McAdam: Varitek retirement marks end of era

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McAdam: Varitek retirement marks end of era

FORT MYERS, Fla. -- It began last September, two days after their season had flamed out in Baltimore. Six months later, the gradual dismantling of the Red Sox continues, unabated.

The manager is gone, and so is the general manager who hired him. The pitcher who very nearly set the franchise record for most wins in franchise history retired two weeks ago, and Thursday, the catcher -- stalwart and team captain -- followed him out the door. Together, they had parts of 32 seasons together in Red Sox uniforms.

In 2004, when the franchise rid itself of the ghosts and ended the title drought, it was said: These are not your father's Red Sox anymore.

Now, just eight years later, they're not even those Red Sox anymore.

Time marches on, and with it, inexorably, go the veteran players.

For the longest time, Tim Wakefield and Jason Varitek were as much a part of the Red Sox as Fenway itself. Now, they each have the dreaded ''ex'' in front of their names: ex-player, ex-captain, ex-Red Sox.

Past tense.

When Varitek arrived, the Red Sox hadn't figured it out yet, but they were getting there. In 1999, just his second full season, they reached the ALCS, only to demonstrate how far they still had to go.

Varitek was part of the learning curve, the long, slow climb to the top of the mountain. As he learned behind the plate, the pitching got better, too. The two were not unrelated.

The arrival of Curt Schilling in 2004, to go with Pedro Martinez and Derek Lowe, created arguably the best rotation in modern Red Sox history and Varitek was the one in charge, a year before he was given the captaincy.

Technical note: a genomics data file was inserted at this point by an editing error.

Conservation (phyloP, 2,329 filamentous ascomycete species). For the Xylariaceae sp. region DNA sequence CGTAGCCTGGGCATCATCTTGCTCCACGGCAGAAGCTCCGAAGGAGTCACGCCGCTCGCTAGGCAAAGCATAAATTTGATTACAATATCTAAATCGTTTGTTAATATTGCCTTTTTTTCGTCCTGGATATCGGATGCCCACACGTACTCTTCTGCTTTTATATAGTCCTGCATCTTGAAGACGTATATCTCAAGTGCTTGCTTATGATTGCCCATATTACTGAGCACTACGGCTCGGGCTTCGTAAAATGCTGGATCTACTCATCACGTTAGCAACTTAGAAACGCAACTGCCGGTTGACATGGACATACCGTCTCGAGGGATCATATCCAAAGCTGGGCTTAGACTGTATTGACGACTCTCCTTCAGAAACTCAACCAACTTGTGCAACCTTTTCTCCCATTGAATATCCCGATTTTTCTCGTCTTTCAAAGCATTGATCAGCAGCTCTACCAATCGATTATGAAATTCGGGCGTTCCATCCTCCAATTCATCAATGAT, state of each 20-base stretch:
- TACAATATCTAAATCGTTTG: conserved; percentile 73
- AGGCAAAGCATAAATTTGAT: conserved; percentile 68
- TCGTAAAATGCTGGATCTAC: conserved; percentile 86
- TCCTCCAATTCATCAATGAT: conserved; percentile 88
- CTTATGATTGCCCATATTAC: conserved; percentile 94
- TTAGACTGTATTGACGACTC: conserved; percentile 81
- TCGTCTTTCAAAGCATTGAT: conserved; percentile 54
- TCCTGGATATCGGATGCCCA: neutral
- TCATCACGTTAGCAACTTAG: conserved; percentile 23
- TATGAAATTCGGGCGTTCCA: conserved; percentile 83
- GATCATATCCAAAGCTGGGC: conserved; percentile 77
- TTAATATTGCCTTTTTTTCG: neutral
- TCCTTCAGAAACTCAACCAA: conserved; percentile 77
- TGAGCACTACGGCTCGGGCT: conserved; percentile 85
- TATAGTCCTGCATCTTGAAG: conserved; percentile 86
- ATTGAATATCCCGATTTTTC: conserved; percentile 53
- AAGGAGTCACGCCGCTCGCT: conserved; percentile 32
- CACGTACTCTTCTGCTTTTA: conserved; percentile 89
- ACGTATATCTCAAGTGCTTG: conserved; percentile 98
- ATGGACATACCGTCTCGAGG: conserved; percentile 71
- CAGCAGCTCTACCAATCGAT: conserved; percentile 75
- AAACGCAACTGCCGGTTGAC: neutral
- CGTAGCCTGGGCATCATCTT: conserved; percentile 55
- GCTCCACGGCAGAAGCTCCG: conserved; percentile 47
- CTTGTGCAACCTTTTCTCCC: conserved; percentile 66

He cajoled, pushed, and shaped them, and when Varitek leaped into Keith Foulke's arms after the final out of Game 4 of the 2004 World Series, it was, in every sense of the word, a leap of faith.

Months earlier, Varitek was responsible for an epochal turning point in franchise history. A mid-summer grudge match with the Yankees had turned ugly and Varitek, no fan of Alex Rodriguez to begin with, had had enough of Rodriguez's angry declarations toward Red Sox pitchers.

Varitek intercepted any bad intentions A-Rod had after being hit by a pitch, and gave the Yankee third baseman a facewash with his catcher's mitt.

To this day, eight years later, that image -- Red Sox catcher puts Yankee star in his place -- is the screen-saver, the bedroom poster, the avatar of Red Sox fans everywhere.

The picture said something. It said the Red Sox would not be pushed around by the Yankees, that they would not bow to their tormentors. Three months later, in St. Louis, it was as if Varitek's line-in-the-sand moment was ultimately validated.

After two World Series in the span of four seasons, success for the Red Sox dried up. The trajectory has plain and unsettling. From the 2007 title, the Sox went to Game 7 of the 2008 ALCS, to getting swept in the 2008 Division Series to two straight playoff DNQs.

In the interim, Wakefield and Varitek were both marginalized as players, their contributions diminished. Wakefield returned to spot starter, Varitek to backup catcher, and this spring, they read the proverbial writing. It was time to go.

Now, the Red Sox are someone else's team. Perhaps they belong to Dustin Pedroia, as vocal as Varitek has been stoic and quietly steady. Perhaps, in the not-too-distant future, they will soon belong to someone who has not yet played a major-league game -- say, Will Middlebrooks, or perhaps someone still in the lower minor leagues.